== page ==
Very few people know more about meat than Josh Ozersky, the author of The Hamburger: A History and Colonel Sanders and the American Dream. He is also the man behind Meatopia, which, as the name suggests, is an extravaganza committed to showcasing and celebrating all things meaty and delicious. This Friday night, he takes his show on the road, bringing Meatopia from New York City to Oakland's Eat Real Festival.
Guests can expect to find an assortment of meat all-stars manning the grills, from Kim Alter (San Francisco's Haven) to Chris Lilly (Alabama's famous Big Bob Gibson Bar-B-Q) to Nicole Brisson (executive chef at Mario Batali's Carnevino in Las Vegas)—who shares her recipe for carne crudo, below.
"They'll be doing beef, pork, lamb, chicken," Ozersky tells us. "It's humane, sustainable meat, just like at Meatopia in New York. I'm really proud of it."
To help promote the idea of eating humanely raised meat, Meatopia has teamed up with Belcampo, a company that owns and runs sustainable farms in California, Uruguay, and Belize, plus a 20,000-square-foot animal-processing facility and a soon-to-open butcher shop.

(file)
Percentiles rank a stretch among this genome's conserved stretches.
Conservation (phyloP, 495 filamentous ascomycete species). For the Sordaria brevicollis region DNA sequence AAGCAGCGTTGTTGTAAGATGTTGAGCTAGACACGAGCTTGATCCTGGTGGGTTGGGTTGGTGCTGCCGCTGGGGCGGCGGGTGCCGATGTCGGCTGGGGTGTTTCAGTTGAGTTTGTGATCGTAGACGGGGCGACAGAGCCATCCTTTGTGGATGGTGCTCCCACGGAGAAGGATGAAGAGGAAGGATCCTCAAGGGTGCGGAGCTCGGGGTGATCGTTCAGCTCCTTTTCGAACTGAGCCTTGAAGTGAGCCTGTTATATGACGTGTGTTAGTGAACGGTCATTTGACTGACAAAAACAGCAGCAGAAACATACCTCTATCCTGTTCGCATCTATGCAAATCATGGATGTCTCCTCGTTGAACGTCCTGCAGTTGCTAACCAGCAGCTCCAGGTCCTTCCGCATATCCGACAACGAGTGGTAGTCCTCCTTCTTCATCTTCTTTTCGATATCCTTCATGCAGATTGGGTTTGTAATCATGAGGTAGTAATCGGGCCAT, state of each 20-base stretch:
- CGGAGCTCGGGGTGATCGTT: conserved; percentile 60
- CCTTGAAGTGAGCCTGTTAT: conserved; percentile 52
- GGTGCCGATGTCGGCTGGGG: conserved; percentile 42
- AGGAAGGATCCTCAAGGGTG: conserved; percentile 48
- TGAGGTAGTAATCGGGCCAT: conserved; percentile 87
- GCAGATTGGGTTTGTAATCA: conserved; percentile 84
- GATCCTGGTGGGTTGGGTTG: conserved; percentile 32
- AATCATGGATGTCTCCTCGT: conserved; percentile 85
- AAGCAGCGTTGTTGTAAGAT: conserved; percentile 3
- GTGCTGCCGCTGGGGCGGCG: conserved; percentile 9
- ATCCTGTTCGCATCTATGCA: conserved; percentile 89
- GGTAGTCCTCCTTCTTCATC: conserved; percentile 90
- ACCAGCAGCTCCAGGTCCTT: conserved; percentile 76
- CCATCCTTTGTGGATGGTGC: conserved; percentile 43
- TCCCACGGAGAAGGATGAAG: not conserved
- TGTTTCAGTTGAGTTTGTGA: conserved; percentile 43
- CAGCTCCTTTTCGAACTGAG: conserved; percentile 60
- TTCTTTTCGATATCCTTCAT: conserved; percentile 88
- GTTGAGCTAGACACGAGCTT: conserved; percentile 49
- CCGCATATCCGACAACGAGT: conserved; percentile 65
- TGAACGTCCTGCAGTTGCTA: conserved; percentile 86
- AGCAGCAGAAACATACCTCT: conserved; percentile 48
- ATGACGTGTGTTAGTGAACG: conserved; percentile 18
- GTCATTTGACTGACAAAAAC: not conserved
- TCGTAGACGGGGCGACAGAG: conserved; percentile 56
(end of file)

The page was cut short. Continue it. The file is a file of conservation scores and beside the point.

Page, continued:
The Eat Real Festival will also feature plenty of street-food vendors and local wineries and breweries to help feed the Bay Area's hungry gourmands. For his part, Ozersky hopes to take the Meatopia brand national with an event in Austin in the spring and in Los Angeles in the near future. With the inaugural West Coast event, however, he is starting off small—with 10 chefs, as compared to the 40 he featured at his New York event a few weeks ago.
So is there any difference between the farm-to-table chefs in California and their counterparts in New York City? According to Ozersky, "Really, anyone who is interested in making meat better—that is to say, more humane, more natural, without antibiotics and hormones—is part of an international community that's moving meat forward."
Meatopia takes place on Friday, September 21, at Jack London Square (65 Webster St.), Oakland. Tickets are $50 and include two free drinks, plus all the meat you can eat.
8 oz beef tenderloin, trimmed
2 tsp shallots, finely chopped
2 tsp capers, chopped
1/2 tsp Dijon mustard
4 oz beech mushrooms, trimmed
1/2 tsp chives, finely chopped
1 tsp lemon juice
3 tbsp extra-virgin olive oil
1 baguette, thinly sliced and toasted
1. Grind beef through the grinder with a 3/8-inch die.
2. In a small bowl, combine ground beef with shallots, capers, and mustard to make crudo.
3. In another small bowl, combine mushrooms with chives, lemon juice, and olive oil.
4. Top each bread slice with a tablespoon of crudo and garnish with mushrooms.
—Keith Wagstaff is a writer and editor based in Brooklyn. Follow him @kwagstaff.